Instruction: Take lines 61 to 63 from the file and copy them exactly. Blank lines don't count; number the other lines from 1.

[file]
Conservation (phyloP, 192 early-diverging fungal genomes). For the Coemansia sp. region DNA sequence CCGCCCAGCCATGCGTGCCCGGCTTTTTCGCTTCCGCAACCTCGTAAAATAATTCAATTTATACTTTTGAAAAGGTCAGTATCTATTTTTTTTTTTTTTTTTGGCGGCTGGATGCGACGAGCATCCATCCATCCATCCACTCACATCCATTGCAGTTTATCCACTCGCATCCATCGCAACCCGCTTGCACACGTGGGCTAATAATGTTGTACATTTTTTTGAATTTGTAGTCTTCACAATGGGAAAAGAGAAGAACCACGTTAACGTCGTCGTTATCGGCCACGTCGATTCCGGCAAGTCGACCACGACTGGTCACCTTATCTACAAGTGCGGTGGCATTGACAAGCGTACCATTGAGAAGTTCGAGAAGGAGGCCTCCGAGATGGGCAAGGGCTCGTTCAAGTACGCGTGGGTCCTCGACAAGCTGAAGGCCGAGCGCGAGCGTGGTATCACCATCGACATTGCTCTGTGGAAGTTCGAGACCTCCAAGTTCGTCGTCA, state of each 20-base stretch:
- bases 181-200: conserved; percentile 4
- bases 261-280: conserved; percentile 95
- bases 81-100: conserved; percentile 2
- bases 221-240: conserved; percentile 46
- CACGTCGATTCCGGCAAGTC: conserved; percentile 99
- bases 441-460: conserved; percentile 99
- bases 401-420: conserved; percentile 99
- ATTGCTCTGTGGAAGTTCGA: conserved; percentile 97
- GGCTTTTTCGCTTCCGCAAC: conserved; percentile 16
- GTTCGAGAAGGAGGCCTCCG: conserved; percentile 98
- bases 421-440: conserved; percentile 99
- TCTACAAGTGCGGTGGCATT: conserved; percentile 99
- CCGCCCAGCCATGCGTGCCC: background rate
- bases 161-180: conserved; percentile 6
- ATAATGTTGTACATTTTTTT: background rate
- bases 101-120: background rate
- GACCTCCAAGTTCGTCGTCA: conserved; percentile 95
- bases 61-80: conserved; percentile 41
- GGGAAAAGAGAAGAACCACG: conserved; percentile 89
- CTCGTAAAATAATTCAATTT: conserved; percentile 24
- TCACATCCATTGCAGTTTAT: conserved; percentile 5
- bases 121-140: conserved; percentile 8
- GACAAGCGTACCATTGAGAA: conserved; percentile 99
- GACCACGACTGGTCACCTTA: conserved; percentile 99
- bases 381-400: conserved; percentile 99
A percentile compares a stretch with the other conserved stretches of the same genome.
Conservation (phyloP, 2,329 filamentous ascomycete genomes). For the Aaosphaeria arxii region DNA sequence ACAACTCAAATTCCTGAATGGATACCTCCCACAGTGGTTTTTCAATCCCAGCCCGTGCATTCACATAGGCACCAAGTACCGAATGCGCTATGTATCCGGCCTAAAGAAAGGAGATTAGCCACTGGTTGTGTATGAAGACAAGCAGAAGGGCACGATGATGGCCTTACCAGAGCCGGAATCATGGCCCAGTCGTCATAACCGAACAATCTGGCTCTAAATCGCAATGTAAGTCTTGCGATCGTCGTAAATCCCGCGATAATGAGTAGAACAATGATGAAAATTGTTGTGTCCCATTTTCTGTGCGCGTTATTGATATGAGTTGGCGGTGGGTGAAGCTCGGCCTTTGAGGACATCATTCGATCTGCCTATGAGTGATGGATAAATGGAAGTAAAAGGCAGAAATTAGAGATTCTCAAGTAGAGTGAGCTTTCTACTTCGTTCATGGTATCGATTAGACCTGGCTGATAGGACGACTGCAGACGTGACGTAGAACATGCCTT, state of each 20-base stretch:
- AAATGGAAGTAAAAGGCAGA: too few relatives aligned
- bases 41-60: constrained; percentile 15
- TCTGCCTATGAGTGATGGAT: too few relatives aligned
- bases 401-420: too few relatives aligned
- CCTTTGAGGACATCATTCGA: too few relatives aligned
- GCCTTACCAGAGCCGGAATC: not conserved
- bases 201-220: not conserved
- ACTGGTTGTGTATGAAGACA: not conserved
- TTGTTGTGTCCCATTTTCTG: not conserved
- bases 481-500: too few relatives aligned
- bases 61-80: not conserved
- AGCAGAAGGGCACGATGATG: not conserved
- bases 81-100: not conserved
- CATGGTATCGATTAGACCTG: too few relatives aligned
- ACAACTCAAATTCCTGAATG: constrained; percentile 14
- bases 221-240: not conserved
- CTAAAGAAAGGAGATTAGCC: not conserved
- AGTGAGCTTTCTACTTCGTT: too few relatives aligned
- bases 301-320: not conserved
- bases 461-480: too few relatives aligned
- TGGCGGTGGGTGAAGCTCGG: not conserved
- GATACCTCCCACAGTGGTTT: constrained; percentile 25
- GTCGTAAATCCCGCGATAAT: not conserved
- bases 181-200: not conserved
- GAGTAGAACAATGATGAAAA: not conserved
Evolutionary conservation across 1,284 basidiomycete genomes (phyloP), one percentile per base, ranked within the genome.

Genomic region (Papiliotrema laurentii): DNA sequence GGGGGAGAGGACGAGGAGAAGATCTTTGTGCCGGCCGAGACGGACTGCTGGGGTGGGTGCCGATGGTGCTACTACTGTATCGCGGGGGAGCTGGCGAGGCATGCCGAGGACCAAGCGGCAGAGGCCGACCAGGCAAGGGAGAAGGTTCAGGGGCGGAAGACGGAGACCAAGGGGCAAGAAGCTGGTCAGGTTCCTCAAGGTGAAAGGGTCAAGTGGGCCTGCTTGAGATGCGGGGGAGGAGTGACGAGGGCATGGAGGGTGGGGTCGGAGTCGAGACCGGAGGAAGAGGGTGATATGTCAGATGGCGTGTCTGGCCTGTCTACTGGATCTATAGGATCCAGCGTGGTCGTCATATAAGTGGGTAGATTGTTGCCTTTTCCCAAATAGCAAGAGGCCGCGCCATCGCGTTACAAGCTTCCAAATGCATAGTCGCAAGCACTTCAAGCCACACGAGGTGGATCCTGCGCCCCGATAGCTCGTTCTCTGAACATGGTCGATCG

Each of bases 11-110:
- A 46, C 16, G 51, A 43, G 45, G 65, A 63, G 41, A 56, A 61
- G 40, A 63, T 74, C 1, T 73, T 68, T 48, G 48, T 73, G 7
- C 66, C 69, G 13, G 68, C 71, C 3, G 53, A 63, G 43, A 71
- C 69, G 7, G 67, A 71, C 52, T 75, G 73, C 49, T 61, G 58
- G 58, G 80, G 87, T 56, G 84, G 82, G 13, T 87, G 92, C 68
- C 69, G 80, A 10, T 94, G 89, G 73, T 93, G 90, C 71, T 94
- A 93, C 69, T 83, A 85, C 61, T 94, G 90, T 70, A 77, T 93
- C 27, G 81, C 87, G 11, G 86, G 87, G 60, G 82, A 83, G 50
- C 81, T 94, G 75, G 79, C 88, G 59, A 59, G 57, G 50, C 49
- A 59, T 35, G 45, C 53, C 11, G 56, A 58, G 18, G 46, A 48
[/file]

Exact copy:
- G 58, G 80, G 87, T 56, G 84, G 82, G 13, T 87, G 92, C 68
- C 69, G 80, A 10, T 94, G 89, G 73, T 93, G 90, C 71, T 94
- A 93, C 69, T 83, A 85, C 61, T 94, G 90, T 70, A 77, T 93